*Steve Gregory - Flute, Soprano, Alto, Tenor Saxes
*Roy Davis - Fender Piano, Clavinet, Piano
*Ron Carthy - Trumpet
*Colin Jacas - Vocals, Trombone
*Jeff Beadle - Flute, Soprano, Baritone Saxes
*Lisle Harper - Bass Guitar
*Larry Steele - Bass, Vocals
*John Giblin - Bass Guitar
*Gordon Hunte - Lead Guitar
*Robert Ahwai - Guitar
*Steve Waller - Guitar
*Glenn Lefleur - Drums
*Preston Heyman - Drums
*Alan Sharpe - Congas, Assorted Percussion
*Richard Bailey - Drums, Timbales
*Bobby John - Congas, Assorted Percussion
*Bobby Stignac - Congas, Timbales
*George Chandler - Vocals
*Lenny Zakatec - Vocals

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Monday, April 29, 2019

Roy Buchanan - Telemaster Live In '75 (1975 us, spectacular blues funky rock, 2017 remaster)

This is the third in a series of previously unreleased live gigs – and though it’s not all 1975 (the first six songs are from the year on the title card, the final two come from 1973, the band is largely the same for all) it is all great.

Worth it for Buchanan’s dazzle across signature pieces like I Used To Have A Woman and The Messiah Will Come Again.

Heck, even when he’s trotting out bar-room blues staples such as Further On Up The Road and Sweet Home Chicago, there’s real fire in his playing.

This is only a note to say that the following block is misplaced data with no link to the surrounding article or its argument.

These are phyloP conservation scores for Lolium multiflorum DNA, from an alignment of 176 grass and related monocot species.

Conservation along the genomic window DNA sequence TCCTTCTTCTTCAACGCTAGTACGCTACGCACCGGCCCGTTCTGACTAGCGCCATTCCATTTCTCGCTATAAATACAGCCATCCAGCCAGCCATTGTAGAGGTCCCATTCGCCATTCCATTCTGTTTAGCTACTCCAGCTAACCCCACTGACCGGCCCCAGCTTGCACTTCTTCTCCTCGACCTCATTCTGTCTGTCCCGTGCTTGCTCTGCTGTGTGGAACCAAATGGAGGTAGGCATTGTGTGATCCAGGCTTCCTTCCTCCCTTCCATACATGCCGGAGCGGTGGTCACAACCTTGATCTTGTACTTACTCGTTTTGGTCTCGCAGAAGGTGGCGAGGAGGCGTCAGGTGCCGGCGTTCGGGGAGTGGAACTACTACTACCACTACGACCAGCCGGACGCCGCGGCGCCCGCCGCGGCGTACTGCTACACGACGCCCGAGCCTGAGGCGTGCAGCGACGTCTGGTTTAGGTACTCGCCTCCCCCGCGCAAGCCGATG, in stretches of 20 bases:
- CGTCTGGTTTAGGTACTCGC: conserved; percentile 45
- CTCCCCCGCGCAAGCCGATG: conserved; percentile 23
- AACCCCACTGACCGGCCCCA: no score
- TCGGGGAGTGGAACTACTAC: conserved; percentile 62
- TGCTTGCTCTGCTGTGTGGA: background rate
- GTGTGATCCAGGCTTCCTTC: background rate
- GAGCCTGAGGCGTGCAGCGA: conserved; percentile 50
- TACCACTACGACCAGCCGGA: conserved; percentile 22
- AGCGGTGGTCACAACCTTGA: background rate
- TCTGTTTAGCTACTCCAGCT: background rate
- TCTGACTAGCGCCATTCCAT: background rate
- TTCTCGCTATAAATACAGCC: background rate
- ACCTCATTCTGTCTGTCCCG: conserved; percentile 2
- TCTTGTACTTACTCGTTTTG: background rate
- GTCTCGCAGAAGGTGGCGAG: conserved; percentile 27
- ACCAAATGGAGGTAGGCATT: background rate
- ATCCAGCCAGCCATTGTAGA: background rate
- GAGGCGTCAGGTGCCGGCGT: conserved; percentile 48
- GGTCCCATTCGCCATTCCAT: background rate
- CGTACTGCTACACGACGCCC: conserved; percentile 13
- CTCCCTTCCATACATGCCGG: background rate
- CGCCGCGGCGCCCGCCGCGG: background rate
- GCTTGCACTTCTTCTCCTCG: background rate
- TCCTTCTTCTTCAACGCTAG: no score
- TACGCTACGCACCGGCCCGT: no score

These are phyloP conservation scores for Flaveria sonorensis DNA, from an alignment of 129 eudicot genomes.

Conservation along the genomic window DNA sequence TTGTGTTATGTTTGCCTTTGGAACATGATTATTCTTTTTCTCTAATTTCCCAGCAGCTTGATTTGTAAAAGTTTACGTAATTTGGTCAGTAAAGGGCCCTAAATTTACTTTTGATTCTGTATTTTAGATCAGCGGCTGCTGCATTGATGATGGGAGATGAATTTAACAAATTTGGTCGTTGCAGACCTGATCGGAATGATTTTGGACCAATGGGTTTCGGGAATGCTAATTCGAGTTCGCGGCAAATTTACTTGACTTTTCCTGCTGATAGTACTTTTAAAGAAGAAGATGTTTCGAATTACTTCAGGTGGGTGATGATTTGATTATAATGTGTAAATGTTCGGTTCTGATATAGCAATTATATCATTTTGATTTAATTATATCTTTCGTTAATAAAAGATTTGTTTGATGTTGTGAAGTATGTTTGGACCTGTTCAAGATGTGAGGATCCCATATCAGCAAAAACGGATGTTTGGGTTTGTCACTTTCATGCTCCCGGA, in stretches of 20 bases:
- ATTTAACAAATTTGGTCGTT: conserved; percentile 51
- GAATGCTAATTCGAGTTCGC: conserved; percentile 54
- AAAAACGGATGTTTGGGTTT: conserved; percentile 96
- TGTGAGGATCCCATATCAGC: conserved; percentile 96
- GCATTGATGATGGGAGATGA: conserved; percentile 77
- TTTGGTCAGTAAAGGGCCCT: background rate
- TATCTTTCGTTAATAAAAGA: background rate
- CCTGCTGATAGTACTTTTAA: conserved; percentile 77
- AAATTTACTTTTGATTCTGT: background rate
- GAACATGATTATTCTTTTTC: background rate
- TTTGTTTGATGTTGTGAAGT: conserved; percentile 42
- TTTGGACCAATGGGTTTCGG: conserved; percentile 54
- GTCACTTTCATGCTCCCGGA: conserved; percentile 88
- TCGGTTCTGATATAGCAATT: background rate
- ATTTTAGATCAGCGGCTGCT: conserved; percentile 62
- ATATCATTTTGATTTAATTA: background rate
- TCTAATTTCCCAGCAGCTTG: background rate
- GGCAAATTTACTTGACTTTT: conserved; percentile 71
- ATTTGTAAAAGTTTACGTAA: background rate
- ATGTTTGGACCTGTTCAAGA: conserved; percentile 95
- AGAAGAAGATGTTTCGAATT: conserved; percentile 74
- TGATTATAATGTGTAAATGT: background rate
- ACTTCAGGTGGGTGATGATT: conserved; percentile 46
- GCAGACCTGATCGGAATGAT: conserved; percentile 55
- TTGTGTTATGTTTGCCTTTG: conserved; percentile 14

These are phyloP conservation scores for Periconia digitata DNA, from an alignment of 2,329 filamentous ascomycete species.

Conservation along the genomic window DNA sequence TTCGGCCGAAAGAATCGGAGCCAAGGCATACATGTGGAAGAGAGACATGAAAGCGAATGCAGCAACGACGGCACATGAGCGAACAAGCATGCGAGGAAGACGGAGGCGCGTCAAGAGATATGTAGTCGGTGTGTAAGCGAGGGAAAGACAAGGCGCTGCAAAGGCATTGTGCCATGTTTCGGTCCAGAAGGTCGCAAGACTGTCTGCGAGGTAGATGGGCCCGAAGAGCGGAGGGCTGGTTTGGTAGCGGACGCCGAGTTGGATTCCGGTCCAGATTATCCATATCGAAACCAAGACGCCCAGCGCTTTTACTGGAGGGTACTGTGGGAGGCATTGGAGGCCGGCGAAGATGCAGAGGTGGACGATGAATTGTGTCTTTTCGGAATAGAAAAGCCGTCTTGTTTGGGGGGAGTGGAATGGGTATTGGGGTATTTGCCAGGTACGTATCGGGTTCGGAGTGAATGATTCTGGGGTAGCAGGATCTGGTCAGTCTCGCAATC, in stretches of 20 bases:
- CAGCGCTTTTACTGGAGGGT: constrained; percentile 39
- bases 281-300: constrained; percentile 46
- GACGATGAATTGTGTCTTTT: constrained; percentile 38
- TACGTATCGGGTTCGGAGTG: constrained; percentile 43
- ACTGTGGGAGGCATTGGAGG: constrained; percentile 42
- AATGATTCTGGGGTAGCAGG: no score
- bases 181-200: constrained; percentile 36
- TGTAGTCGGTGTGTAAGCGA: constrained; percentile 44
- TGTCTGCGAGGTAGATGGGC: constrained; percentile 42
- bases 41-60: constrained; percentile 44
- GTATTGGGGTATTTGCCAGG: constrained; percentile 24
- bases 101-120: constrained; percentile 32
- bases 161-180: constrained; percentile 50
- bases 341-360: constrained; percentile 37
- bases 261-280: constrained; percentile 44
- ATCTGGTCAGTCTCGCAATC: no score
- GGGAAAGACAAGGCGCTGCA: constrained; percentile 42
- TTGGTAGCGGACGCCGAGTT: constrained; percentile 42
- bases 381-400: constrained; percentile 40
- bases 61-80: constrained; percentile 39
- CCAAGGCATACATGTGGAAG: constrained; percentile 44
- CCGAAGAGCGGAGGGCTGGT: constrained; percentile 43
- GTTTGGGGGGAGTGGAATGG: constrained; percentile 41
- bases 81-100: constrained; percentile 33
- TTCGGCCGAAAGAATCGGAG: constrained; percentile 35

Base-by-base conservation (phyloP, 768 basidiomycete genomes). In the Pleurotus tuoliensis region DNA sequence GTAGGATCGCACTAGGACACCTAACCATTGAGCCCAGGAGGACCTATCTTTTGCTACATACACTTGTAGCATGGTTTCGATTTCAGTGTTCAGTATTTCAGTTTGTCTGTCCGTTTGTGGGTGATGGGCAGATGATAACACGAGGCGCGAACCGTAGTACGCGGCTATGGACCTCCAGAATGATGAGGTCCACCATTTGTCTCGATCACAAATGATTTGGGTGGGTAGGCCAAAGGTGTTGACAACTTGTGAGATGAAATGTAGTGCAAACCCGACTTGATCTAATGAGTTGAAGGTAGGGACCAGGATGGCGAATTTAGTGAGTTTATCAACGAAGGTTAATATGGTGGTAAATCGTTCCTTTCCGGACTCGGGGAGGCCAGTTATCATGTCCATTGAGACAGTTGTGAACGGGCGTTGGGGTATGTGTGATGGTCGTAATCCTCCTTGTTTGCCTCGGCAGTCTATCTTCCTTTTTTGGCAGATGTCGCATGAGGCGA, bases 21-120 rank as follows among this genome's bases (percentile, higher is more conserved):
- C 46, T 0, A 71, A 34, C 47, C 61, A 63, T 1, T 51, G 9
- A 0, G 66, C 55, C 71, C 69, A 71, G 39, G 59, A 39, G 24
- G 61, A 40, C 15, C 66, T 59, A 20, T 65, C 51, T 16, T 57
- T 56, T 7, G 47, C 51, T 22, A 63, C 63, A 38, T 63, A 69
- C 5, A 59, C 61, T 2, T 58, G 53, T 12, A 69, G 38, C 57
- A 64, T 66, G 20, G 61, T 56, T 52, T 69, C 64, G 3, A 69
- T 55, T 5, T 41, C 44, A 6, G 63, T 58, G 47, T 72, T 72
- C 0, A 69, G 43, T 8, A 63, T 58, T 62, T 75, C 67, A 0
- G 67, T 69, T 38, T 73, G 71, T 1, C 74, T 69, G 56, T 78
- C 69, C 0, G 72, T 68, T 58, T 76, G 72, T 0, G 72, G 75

The version of Don Gibson’s Sweet Dreams (from ’73) is a sublime closer. Like Peter Green and really only one or two others Buchanan had something truly special in his touch, something utterly believable in his soul. He took the blues on his journey while always being respectful to the form.

It’s a solid crew behind him, road-tight and tested. With drummer Byrd Foster a sympathetic hand and bassist John Harrison capable as a vocalist when needed, since that wasn’t Roy’s thing.

Even when the band rocks things up a lot (Running Out, Whole Lotta Shakin’ Goin’ On) it’s worth it for the way Buchanan paints himself into, and then straight out of, the corners of the tune. His attack on Running Out is tremendous, all scrambly and scratchy.

Also, these recordings are – sonically – wonderful. No patchiness, nothing lost. It’s a great live sound that’s been captured here. Probably it’s just for existing Roy fans. But his sad story was score by mesmerising music and so the legend lives on.
by Simon Sweetman
1. Can I Change My Mind (Barry Despenza, Carl Wolfolk) - 6:48
2. Running Out (Roy Buchanan, John Harrison) - 3:18